Interview: How Insomniac made “Ratchet & Clank: Rift Apart” look so good

The PlayStation 5’s ultra-fast storage deserves a lot of credit for the groundbreaking graphics in the console’s recent hit, “Ratchet & Clank: Rift Apart,” its developers told Axios in an exclusive interview.

Why it matters: Insomniac Games’ recent release is the rare showcase that demonstrates just what a PS5 can do — and what a PS4 couldn’t.

Many new games on the PS5 (and Xbox Series consoles) were also made for the weaker tech of the prior generation of consoles, but “Rift Apart” was designed for the PS5. “We targeted a world density and a level of simulation complexity that fit the power of the hardware,” game director Mike Daly told Axios.”You could make a game like [the new] ‘Ratchet & Clank’ on the PS4, but just visually speaking, you would have to dial back a ton in order to get it to run.”

Between the lines: The “hugest jump” from PS4 to PS5 is the console’s speedy solid-state drive, or SSD, Insomniac director of core technology Mike Fitzgerald said.

The improvement isn’t just the drive itself, Fitzgerald said, but the hardware pipeline that moves key pieces of data — visuals, sound, etc. — from storage to the game’s RAM.For video games, the speed with which data can be read from storage dictates anything from how long it takes the level of a game to load to how big or detailed the game world that the player is seeing can be.Image: Insomniac/Sony Interactive Entertainment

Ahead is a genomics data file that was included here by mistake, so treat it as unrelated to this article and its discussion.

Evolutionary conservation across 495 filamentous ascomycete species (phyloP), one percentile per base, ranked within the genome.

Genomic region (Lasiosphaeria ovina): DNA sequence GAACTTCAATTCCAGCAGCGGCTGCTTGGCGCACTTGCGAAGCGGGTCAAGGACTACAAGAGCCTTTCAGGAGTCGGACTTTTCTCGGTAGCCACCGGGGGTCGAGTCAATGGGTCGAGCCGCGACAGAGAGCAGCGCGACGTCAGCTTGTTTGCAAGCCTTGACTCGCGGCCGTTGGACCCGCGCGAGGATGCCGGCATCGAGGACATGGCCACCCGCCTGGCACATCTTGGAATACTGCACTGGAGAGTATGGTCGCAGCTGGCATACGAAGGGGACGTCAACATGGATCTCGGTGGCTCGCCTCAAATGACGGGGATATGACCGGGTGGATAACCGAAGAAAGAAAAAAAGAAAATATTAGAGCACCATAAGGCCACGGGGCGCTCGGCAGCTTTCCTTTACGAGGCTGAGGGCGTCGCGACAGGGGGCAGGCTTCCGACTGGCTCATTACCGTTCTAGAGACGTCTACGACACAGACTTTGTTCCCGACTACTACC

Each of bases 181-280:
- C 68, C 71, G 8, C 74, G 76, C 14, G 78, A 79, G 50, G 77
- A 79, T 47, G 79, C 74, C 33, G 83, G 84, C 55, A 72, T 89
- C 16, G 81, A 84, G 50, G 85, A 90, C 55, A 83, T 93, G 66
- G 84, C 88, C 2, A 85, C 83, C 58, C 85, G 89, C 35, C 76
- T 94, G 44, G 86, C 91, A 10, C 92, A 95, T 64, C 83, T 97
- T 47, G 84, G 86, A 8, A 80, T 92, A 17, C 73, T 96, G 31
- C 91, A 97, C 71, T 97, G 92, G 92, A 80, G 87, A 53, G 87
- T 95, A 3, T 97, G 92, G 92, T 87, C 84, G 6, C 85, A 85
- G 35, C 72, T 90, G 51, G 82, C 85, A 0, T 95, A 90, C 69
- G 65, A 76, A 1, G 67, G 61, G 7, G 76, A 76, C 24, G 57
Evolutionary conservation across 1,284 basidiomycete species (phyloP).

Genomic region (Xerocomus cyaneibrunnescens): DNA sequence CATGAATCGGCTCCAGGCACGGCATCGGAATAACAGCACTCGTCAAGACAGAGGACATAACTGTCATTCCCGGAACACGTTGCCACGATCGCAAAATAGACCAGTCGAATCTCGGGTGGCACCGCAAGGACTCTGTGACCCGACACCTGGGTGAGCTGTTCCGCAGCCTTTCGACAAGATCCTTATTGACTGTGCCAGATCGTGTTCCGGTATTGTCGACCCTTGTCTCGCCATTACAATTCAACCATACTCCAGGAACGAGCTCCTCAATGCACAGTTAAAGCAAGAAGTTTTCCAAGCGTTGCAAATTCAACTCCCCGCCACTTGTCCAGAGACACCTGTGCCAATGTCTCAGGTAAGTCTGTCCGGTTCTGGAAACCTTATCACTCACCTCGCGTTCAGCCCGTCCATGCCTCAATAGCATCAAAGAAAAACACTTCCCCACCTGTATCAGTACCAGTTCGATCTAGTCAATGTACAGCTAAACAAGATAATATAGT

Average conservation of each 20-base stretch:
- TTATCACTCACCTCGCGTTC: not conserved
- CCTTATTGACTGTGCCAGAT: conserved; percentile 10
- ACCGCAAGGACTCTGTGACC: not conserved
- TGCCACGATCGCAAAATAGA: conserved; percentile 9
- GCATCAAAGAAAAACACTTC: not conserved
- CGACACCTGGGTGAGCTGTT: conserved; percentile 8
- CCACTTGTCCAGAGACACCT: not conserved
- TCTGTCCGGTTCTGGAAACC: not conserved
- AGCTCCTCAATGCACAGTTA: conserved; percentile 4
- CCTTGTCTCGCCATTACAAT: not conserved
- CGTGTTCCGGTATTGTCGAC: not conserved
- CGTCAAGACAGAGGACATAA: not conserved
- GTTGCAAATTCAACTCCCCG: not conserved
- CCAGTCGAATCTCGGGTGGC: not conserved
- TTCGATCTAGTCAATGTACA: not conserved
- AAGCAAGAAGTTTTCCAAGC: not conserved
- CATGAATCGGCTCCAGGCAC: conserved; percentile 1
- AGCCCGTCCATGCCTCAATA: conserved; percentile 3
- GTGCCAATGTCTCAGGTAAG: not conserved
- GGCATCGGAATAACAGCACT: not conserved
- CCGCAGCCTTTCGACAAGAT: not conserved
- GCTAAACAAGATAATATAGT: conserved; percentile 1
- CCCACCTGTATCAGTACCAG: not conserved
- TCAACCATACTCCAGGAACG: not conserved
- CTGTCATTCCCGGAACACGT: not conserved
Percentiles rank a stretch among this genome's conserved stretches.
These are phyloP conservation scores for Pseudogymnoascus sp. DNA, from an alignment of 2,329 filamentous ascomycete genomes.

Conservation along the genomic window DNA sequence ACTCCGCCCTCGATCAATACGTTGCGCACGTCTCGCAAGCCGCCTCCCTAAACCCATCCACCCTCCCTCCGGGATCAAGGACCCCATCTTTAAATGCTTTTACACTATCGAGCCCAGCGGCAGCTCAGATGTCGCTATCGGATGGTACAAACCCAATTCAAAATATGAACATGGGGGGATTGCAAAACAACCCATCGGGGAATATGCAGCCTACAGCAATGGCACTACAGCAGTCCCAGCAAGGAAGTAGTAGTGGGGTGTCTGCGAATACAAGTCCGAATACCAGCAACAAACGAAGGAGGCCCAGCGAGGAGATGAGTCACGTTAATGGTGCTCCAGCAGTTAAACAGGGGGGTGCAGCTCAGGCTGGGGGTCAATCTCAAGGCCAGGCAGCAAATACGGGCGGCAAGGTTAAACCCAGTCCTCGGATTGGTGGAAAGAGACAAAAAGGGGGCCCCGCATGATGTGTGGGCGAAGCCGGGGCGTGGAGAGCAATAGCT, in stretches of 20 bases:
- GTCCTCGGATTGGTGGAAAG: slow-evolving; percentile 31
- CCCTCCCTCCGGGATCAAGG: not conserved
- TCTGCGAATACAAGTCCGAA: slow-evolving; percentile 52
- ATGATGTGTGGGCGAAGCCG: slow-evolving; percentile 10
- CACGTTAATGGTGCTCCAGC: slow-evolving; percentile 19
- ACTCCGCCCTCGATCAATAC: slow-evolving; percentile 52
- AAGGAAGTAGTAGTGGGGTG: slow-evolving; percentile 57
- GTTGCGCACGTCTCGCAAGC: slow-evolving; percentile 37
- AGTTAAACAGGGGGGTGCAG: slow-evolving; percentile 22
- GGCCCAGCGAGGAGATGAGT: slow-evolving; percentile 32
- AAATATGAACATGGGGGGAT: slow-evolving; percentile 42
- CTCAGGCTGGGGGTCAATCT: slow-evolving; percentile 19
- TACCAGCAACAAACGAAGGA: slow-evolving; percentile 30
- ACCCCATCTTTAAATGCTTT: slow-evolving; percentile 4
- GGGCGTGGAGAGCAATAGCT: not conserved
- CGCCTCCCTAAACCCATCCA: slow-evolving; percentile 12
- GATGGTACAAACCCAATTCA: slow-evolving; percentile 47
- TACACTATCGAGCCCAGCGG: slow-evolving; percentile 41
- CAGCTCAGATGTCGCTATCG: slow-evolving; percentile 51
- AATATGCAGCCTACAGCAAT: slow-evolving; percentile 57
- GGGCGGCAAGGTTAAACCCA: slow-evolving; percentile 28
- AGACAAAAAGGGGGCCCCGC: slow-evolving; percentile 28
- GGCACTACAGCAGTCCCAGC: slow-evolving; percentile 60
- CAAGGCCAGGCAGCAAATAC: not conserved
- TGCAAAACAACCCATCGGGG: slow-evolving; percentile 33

For Ratchet, that SSD enabled faster transitions from one part of the game to another:

In some levels, the game’s planetary environments can instantly transform into an alternate universe version: “we’re actually entirely unloading one and loading the other one,” Fitzgerald said.In prior games, when Ratchet went from one planet to another, the developers covered necessary loading times with animation of him getting into a spaceship and flying through space. In “Rift Apart” those scenes are just there for effect: “We’ll fly in the spaceship for a while and then we still do the whole load in that fraction of a second,” Daly said.

The SSD also helped make the game world’s visually richer:

For their “Spider-Man” games on PS4, Insomniac focused on displaying long sight-lines in their version of virtual Manhattan, but limits on what they keep loaded into memory narrowed the number of building materials or props that could be used for a given scene, Daly said. “If you spin back around, we can get them there in time,” Daly said.For “Rift Apart,” Insomniac focused on visual variety and density, knowing they didn’t need to reserve memory for, say, may of the things that might be off-screen, behind a player.”We spend as much memory as we can on just the things you can see in front of you at this moment. And the more we can do that and learn how to do that, the more stuff we can cram in there on, like a per pixel by pixel, basis.”

The bottom line: Games such as “Rift Apart” that are exclusively designed for the newer consoles will remain rare for some time.

Most of Sony and Microsoft’s upcoming releases well into 2022 will be made to run on the previous generation of consoles and the new one.

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